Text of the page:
Rare Coast Survey chart of Nantucket Harbor

E. Lester Jones, Superintendent, NANTUCKET HARBOR MASSACHUSETTS. Washington, D.C., Dec. 1911, reissued Aug. 1916 .
Electrotype on heavy chart paper, 30"h x 25 ¼"w plus margins, uncolored

A lovely, hugely informative, and surprisingly rare chart of Nantucket Harbor, in a rarely-found issue on heavy chart paper.

The chart is a trove of data, including detailed soundings; navigational aids and hazards; and the line of the main channel into the harbor. Also provided is detailed topographical and cartographical information on the adjacent coast, including a minutely-detailed plan of the Town of Nantucket.

This impression was printed on heavy paper and clearly intended as a working chart, though its near-pristine condition, suggests it never made it to sea. Most examples of this and other Coast Survey charts that appear on the market were printed on very thin stock, folded, and trimmed for binding into government documents.

As government publications, most Coast Survey charts may be found with some frequency. This chart of Nantucket Harbor is an exception, as we find no record of it having appeared on the market and but three examples (of later editions) in OCLC.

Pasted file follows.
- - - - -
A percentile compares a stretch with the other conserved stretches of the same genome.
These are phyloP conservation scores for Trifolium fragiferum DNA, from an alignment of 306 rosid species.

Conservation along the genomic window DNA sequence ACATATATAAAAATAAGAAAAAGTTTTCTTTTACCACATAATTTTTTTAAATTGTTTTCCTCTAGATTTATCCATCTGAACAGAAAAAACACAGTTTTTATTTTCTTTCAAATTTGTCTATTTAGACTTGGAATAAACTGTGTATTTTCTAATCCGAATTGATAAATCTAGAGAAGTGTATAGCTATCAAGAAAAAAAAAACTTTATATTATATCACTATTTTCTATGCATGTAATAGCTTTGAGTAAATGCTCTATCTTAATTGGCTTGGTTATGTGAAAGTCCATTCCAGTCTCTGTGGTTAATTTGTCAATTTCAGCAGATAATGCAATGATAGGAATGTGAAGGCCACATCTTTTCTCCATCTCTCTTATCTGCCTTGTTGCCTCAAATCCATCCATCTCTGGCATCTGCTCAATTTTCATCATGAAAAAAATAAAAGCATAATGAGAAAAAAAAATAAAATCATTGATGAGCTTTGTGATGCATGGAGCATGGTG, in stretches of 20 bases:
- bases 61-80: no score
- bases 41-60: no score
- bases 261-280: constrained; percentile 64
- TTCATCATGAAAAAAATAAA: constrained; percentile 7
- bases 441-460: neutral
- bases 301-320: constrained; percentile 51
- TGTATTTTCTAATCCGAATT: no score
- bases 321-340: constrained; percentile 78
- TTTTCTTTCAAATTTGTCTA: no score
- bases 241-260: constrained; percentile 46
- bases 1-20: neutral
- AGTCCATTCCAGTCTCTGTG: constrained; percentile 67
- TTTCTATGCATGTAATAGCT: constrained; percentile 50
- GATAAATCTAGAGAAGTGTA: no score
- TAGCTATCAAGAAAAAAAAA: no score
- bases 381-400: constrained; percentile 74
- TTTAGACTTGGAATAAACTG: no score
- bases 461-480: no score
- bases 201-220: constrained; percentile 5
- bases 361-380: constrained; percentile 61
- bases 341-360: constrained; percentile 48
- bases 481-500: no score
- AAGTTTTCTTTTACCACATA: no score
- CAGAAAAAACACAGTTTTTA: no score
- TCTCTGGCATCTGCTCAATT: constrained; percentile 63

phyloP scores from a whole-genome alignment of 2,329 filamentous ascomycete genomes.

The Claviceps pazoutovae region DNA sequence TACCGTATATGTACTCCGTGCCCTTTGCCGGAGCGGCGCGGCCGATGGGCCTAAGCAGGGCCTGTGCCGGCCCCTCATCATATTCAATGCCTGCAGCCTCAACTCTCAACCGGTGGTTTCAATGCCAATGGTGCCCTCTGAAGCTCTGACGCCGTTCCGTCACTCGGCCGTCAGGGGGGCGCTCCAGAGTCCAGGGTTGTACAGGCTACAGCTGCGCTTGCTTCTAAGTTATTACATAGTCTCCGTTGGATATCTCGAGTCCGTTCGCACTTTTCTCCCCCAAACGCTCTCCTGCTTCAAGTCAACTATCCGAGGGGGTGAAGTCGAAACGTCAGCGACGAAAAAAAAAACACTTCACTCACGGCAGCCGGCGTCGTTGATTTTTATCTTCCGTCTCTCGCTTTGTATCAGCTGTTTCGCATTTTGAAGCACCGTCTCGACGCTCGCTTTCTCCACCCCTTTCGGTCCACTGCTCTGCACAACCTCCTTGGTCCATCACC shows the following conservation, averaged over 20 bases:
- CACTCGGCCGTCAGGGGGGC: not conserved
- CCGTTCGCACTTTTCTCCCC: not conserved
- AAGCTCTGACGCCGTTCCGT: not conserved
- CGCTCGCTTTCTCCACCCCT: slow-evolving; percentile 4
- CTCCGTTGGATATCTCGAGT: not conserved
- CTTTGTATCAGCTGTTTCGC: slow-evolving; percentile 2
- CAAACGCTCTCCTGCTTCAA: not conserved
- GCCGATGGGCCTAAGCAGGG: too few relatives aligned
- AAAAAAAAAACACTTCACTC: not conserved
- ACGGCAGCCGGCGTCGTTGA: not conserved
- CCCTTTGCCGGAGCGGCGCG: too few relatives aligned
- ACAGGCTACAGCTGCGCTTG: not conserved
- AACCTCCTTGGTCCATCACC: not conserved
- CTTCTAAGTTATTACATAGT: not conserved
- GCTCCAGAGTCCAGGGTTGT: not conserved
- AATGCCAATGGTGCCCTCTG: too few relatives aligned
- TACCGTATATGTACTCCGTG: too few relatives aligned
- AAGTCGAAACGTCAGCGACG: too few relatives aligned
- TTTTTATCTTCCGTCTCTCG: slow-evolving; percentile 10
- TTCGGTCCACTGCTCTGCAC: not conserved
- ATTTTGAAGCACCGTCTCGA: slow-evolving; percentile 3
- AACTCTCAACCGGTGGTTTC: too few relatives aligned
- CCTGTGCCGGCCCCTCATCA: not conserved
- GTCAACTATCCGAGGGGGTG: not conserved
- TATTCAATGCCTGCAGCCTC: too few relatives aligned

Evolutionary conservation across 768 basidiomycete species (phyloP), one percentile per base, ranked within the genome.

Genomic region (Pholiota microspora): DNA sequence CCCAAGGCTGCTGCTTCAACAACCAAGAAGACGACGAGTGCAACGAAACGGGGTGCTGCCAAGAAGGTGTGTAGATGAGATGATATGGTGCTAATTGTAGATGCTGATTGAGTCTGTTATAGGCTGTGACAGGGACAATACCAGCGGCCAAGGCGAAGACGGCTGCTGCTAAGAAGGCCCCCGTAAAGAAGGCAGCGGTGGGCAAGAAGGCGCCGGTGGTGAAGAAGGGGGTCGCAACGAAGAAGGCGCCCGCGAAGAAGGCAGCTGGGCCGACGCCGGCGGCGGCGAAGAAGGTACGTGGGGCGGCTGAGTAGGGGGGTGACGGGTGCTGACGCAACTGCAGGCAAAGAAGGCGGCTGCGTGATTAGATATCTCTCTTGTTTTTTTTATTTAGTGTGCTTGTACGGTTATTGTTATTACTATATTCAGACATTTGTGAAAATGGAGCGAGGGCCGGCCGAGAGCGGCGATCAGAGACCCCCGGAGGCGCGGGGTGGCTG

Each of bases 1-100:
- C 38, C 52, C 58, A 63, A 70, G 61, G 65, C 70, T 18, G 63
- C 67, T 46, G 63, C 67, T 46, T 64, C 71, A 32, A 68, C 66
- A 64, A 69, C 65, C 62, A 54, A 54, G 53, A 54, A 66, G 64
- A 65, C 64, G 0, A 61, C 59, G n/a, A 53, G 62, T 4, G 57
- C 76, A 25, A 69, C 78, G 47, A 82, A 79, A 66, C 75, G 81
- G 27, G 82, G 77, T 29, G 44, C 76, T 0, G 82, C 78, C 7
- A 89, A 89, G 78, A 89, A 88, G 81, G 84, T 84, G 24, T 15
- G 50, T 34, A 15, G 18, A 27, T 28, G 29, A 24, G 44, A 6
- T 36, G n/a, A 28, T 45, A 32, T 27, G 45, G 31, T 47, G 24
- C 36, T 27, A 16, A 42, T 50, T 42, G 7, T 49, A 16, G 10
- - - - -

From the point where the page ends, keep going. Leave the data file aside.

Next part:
The U.S. Coast Survey
The Office of the Coast Survey is the oldest scientific organization in the Federal Government. It dates to 1807, when President Jefferson established it for the purpose of fostering maritime commerce. The website of the National Oceanic and Atmospheric Administration (NOAA) offers this tribute:

“These men and women (the Coast Survey hired women professionals as early as 1845) helped push back the limits of astronomic measures, designed new and more accurate observational instruments for sea and land surveying, developed new techniques for the mathematical analysis of the mountains of data obtained by the field parties, and further refined techniques of error analysis and mitigation. It was the Coast Survey that led American science away from the older descriptive methods to the modern methods of statistical analysis and the prediction of future states of natural phenomena based on mathematical modeling. Virtually all branches of science, including the social and biological sciences, have adapted similar methodologies and similar techniques in their quest for scientific truth. But, in the United States, it should be remembered that it was the Coast Survey that first trod that path.”

Each Coast Survey chart represented an immense undertaking. For example, the Coast Survey first began work in Nantucket Harbor in the 1840s, with its first chart of the area appearing in or around 1848. The chart offered here therefore represents the combined efforts of literally hundreds of Coast Survey personnel over more than six decades, including separate parties focusing on triangulation, terrestrial topography and hydrography as well as draughtsmen, engravers and printers.

Not in Crosby, Nantucket in Print, p. 224. OCLC lists nothing for this chart prior to two examples of an edition corrected to 1923 and another corrected to 1930.


A few minor spots and minor soiling, purple date stamp in lower margin, but very good or better